The government tried empathy. Minister Terry Lake insisted that they were just as tortured as was the public about this incident. He maintained they wanted to get out as much information as possible to the public, but they were just so concerned about protecting the reputations of those involved that they couldn’t decide on an efficacious process to do so. So difficult, so upsetting, we’re all suffering, they said.
They tried explaining how expensive, slow, and inconclusive public inquiries could be. They gave examples.
But even this was seen as subterfuge by an un-mollified, angry public.
The hordes are now at the gate. The rabble is screaming for answers. A full public inquiry seems inevitable.
Ah, but enter the solution – an Ombudsperson’s investigation.
The Ombudsperson’s Investigation is the government’s last chance to diffuse hysteria over what appears to the layman to be the petulant sacking of eight people the government didn’t like much.
An Ombudsperson’s investigation would give the government breathing room and control that a public inquiry wouldn’t afford.
An Ombudsperson’s Investigation would take months, even years.
It would be a private process until a report is filed, and while the investigation was going on we certainly wouldn’t want to compromise it by discussing anything at all about the firings, would we?
It would buy the government time to find other shiny objects with which to distract the media and the public.
It would give people time to forget the whole thing, as they did B.C. Rail.
And it would give the government time to develop a scapegoat or two.
The government knows an Ombudsperson’s investigation isn’t good enough for the public and they have to be cagey as they proceed towards commissioning one.
The newly appointed Ombudsperson is demanding more powers if he is to undertake this investigation. The government seems to be balking at the suggestion. They aren’t sure it’s appropriate to change the Ombudsperson’s mandate. They appear resistant.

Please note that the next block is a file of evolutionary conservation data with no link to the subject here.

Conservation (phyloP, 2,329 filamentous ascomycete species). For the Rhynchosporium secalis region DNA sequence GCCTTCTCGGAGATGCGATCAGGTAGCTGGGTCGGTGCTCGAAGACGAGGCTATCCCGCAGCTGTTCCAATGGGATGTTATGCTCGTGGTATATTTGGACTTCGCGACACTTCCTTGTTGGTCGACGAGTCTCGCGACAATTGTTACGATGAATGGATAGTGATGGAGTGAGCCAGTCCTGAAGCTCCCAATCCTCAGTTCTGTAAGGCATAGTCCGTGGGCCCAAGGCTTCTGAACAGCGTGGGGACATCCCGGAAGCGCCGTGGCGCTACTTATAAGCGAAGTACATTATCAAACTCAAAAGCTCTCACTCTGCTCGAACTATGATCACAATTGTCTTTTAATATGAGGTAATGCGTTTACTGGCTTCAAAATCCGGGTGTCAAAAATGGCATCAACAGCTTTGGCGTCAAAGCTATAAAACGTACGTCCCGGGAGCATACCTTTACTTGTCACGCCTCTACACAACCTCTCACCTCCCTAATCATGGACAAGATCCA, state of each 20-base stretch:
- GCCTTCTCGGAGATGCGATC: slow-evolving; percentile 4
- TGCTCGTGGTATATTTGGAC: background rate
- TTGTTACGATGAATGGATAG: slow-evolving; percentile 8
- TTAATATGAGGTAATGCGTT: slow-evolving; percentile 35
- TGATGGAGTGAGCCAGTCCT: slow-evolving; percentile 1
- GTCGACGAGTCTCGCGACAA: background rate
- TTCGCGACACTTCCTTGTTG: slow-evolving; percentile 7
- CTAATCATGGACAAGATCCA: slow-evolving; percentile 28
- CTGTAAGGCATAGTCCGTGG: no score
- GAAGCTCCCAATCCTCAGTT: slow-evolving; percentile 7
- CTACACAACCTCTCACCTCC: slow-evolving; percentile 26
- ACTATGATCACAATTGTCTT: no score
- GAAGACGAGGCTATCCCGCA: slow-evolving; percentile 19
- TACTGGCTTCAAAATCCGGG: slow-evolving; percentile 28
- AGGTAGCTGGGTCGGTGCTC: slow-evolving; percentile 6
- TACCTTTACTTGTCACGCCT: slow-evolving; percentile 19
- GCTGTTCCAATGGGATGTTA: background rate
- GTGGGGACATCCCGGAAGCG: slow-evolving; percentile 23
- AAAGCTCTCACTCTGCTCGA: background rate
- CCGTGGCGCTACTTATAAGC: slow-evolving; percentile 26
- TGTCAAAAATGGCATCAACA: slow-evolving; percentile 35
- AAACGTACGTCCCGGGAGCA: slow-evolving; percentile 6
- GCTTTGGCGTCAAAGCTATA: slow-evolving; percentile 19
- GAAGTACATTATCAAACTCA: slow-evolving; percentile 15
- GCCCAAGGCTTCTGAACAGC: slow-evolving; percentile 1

This dance of reticence has already been accepted by columnists as proof of the Ombudsperson’s independence, but it’s all show, feigning tough negotiation only to enhance the credibility of the exercise. The government wants to be dragged kicking and screaming into what they wanted all along – an Ombudsperson’s investigation. They’ll reluctantly accept the idea and blame its non result on those who pushed for it.
It’s Brer Rabbit psychology:
“Oh please, Brer Bear, do whatever you must just please, please don’t throw me into the briar patch…”
Ombudsperson Chalke is in an untenable position in regard to this proposed investigation.
He knows the whitewash the government wishes him to apply. He knows what will be said by the public if he applies it and what his future career might look if he doesn’t apply it. Look what happened to the last Ombudsperson the government didn’t like.
Yes man or hatchet man, he can’t win.
Even if Colonel Sanders is honest and forthcoming, any report he submits concerning the missing chickens will not be accepted by an angry public, a suspicious public, a public demanding answers, a public that has a sinking feeling they’ve been bamboozled once too often by this government’s prestidigitation.